I’ve recently entered a chapter of my life where I’m more open and direct about what I want and don’t want from all aspects of my life (career, relationships, etc.). In many ways, our twenties are the last decade of those truly formative years, and it’s a pivotal time to really point our lives in whatever direction we want it to go.
Motivational speaker Denis Waitley says, “A sign of wisdom and maturity is when you come to terms with the realization that your decisions cause your rewards and consequences. You are responsible for your life, and your ultimate success depends on the choices you make.”
So how do you do that? While I don’t have the answer all figured out, I do have some ideas that have been working for me. Every day is another day to practice fearlessly being me, and here’s what is working for me so far:
Make a decision
The biggest things we want from life aren’t going to come because we whisper to them, or hint that we want them to come our way; we have to boldly claim them by making firm decisions. Making a choice is like sticking a flag in undiscovered land—you’ll know where it is in case you get lost on the way to your goal, and other people will know it’s yours. Whether you’re making a character change, or taking a step towards a larger goal, make those steps concrete. That doesn’t mean you can’t change your mind. We’re always evolving, and it’s natural to reach new conclusions, but we should choose and own who we are today, and let that shape who we’ll become when the future gets here.
Don’t be ashamed to broadcast that decision
Once you’ve reached a decision about who you are and what you want, you might have to tell others about your changes. Human beings are creatures of habit, and we have a tendency of expecting people to be who they are on a consistent basis. It should be expected that others may not adapt well to who you’re becoming, but if you’re truly comfortable with yourself, you’ll learn to be okay with the pushback. As Dr. Seuss aptly wrote, “Be who you are and say what you feel, because those who mind don’t matter and those who matter don’t mind.”
Accept that fearlessly being you might hurt a little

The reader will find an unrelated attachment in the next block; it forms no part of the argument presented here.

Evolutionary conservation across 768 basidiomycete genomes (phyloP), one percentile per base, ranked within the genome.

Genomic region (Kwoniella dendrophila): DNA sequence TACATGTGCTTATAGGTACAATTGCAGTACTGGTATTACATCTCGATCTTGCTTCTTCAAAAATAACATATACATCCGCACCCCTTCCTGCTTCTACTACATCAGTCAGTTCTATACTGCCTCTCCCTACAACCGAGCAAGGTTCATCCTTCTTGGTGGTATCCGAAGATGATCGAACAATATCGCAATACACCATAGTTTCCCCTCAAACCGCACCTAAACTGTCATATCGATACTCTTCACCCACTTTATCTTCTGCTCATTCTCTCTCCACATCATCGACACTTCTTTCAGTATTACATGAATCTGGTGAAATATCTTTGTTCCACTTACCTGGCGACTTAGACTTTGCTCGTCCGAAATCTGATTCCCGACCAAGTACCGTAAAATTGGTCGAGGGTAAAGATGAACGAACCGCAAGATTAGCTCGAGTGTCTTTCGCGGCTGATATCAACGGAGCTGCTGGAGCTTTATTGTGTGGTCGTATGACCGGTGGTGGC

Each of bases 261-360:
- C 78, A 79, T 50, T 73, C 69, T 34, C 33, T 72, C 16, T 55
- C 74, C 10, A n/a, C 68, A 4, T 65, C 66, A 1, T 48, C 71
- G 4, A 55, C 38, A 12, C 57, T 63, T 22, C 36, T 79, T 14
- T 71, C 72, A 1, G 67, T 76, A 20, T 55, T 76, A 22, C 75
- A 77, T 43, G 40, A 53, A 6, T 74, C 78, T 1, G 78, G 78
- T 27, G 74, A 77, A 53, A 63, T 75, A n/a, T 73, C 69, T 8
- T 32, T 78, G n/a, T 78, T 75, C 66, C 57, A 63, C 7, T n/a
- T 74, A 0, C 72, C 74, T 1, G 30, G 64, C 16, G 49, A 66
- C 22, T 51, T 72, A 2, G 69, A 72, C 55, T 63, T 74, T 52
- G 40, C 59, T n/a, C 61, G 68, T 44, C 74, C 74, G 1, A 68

When you’re a kid, your growing pains are usually of the physical kind. When you become an adult, those growing pains can reach into every avenue of your life. Let’s say you want to start working out; you’re really going to feel the burn in the beginning. If you’re ready to pursue a new career or interest, you may be faced with overwhelming fear. One of your relationships has run its course; you may find yourself mentally and emotionally exhausted. Luckily, taking agency over your life means that you know where you’re headed, and you’ve got the self-confidence to get there no matter what you face. Stay focused on your goal, reaching it will be the gain for your pain.
Do you every day
Poet E.E. Cummings wrote, “It takes courage to grow up and become who you really are.” Gaining true comfort in your new skin takes practice. The only way to practice is to wake up and proudly be you every day. Should you feel you’re struggling to find that confidence, keep in mind that sometimes believing in yourself takes convincing. If you go through the motions of the person you want to be, it will eventually become a natural action. It’s like riding a bike; once you learn, you won’t forget.
I like to think that I’m always growing, and learning every day how I can most be myself. It’s a work in progress, but I’m happy with where I’m headed, and that allows me to be happy with my life on a daily basis. I’ve learned a few things along the way, but there’s always room to learn more.
Tell us about how you maintain your self-confidence and take control of your life. How have you conquered any adversity on your journey to becoming your best self? Share your thoughts with us.